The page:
To say something is a “right” is to say that individuals are entitled to it, whether it be a thing or a form of treatment. People tend to use the term “right” as meaning that that the provision of that thing or treatment must be given priority, that by definition is deserved no matter what, and that there are no imaginable circumstances when something else should take priority over it. A condition of equal rights, then, means that each and every person gets the right that they, as individuals, deserve. And the individualist tradition central to American culture (to the point where many from all political points of view share in it) accords a central place to rights. The heart of a good society, many Americans (and many people around the world) believe, is the provision of equal rights.
That, however, is pretty much where agreement ends. What exactly does each person have a right to? To equal income? To a place to live? To quality health care? To free internet access? To marriage? Different people give very different answers to these questions. Also: how equally are individual rights now honored in our societies? Again there is strong disagreement.
A demand for “equal rights” in some form is currently a rallying cry for many who seek change in American society, whether they be liberals, progressives, or leftists. Often the focus of the arguments made is the claim that the poor, blacks, Latinas, LGBTQ individuals, and other members of minority groups are not treated fairly.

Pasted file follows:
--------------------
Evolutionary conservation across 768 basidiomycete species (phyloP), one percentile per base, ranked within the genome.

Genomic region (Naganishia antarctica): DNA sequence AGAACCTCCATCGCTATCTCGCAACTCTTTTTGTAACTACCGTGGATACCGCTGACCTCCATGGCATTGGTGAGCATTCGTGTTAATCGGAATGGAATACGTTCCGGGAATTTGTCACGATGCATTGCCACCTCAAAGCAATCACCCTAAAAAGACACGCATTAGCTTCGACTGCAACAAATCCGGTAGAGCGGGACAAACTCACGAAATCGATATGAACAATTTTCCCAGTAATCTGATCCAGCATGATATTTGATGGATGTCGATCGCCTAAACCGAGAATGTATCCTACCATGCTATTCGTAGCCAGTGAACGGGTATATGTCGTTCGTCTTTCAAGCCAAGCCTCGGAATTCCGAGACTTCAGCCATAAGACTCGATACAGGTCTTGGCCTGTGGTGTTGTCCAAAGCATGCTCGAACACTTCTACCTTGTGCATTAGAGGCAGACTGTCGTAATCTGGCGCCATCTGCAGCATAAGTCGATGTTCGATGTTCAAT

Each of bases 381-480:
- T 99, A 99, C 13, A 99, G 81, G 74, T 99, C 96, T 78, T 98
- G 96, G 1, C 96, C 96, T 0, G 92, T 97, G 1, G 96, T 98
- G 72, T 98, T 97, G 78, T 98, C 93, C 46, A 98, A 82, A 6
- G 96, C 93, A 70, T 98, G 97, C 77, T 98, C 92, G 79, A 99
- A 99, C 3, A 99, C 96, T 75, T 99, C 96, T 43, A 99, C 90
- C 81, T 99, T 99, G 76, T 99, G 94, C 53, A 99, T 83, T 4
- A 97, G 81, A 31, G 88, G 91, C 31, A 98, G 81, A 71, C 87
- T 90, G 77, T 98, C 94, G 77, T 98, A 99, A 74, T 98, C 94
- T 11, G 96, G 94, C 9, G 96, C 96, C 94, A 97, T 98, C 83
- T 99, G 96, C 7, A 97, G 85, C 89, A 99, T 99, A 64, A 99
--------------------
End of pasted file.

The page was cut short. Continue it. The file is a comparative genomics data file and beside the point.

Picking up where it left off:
Many on the right who are sincerely committed to rectifying racial and gender injustices see today’s progressive claims for “equal rights” as having gone way overboard, to the point where they are a source of constant grievance that creates damaging hostility and resentment in society. From this point of view, current progressive and liberal demands are neither productive or fair, and in fact are draining and burdening society, not lifting it up and enlightening it in a positive direction.
Interestingly, though, conservatives invoke rights too (but different ones) to resist change, such as arguing for their right to practice their religion, to maintain the supremacy of traditional marriage, to protect their private property, to preserve their parental prerogatives. This has become stronger as they see cultural changes in a direction they oppose.
Phil Neisser, Mary Jacksteit
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